The proselytizers of the social gospel iewed the implementation of their programs as a gradual process. They hoped to spread their message first to the seminaries, from whence it would trickle down through congregations from newly educated pastors. Vida Scudder, although a proponent of socialism, did not advocate for revolution. Instead, she saw the job of the social gospel movement as preparing congregations for the arrival of socialism, which would also be gradual in its coming. Scudder was wrong; there was no arrival of socialism in the United States on the scale that she predicted. But that does not mean that the movement was without its successes. Even though the Great Depression and World War II interrupted the movement, the social gospel is responsible for the end of child labor, for labor regulations, the eight-hour workday, the minimum wage, and a host of other societal shifts, eventually including social security, Medicare and Medicaid, subsidized housing, and food stamp programs.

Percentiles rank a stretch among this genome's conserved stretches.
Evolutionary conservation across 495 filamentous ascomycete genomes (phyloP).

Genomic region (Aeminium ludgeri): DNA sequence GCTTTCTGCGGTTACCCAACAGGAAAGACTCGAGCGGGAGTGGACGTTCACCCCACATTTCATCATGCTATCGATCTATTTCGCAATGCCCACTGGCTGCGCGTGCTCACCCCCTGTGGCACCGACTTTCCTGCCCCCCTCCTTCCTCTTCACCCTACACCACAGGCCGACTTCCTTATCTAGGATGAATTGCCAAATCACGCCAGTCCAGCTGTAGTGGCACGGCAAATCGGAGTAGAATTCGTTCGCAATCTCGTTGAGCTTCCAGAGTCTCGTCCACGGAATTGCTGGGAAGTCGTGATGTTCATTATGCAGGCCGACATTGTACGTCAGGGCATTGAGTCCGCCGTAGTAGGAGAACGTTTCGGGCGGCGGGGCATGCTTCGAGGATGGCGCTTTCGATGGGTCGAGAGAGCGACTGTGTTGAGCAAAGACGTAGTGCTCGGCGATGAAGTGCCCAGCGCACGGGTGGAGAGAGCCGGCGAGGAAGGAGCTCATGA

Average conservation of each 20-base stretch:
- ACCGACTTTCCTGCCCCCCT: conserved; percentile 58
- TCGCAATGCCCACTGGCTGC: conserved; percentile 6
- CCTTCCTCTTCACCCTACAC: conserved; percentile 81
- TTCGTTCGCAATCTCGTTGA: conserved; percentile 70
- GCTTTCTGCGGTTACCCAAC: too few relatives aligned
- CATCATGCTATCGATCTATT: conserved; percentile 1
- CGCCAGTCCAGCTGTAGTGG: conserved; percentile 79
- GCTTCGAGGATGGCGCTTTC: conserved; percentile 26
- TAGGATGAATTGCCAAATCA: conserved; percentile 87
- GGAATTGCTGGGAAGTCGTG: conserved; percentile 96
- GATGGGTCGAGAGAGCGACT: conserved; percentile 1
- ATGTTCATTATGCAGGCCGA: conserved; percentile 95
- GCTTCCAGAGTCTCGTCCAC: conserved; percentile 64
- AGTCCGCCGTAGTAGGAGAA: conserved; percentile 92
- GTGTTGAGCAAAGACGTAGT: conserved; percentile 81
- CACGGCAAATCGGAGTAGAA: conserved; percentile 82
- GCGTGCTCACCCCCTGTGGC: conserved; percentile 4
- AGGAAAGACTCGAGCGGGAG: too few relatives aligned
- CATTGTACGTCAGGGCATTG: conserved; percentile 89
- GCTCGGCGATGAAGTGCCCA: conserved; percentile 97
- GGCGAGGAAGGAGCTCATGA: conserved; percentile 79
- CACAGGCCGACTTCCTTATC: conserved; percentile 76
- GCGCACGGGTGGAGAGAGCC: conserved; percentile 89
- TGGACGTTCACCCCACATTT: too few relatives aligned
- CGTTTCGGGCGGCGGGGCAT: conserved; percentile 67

Reinhold Niebuhr, writing during the interruption of the social gospel by worldwide social cataclysms, is largely credited with marking the end of the movement by his break from it. Although it is unclear whether or not liberation theologians directly drew from his work (and given his prominence in theological academia, one could reasonably assume that they were cognizant of him), looking back through history, one can see that he provides a bridge between the two social phenomena. Niebuhr subtly overturned the social gospel advocates’ presupposition against violence as a force for action. He held that humanity can never escape violence and strife, and therefore, the best hope for reducing it was to counsel the use of coercion where it was “most compatible with the moral and rational factors in human society,” (Niebuhr, 232). A rational society, Niebuhr contended, would place a greater emphasis on the ends and purposes of violence than the elimination of conflict, and would justify coercion in service of a rationally acceptable social end. Niebuhr claimed, “A war for the emancipation of a nation, a race or a class is thus placed in a different category…. the oppressed…have a higher moral right to challenge their oppressors than these have to maintain their rule by force,” (Niebuhr, 234). Thirty some years later, Latin American liberation theologians would argue the same thing on behalf of their economically oppressed peoples.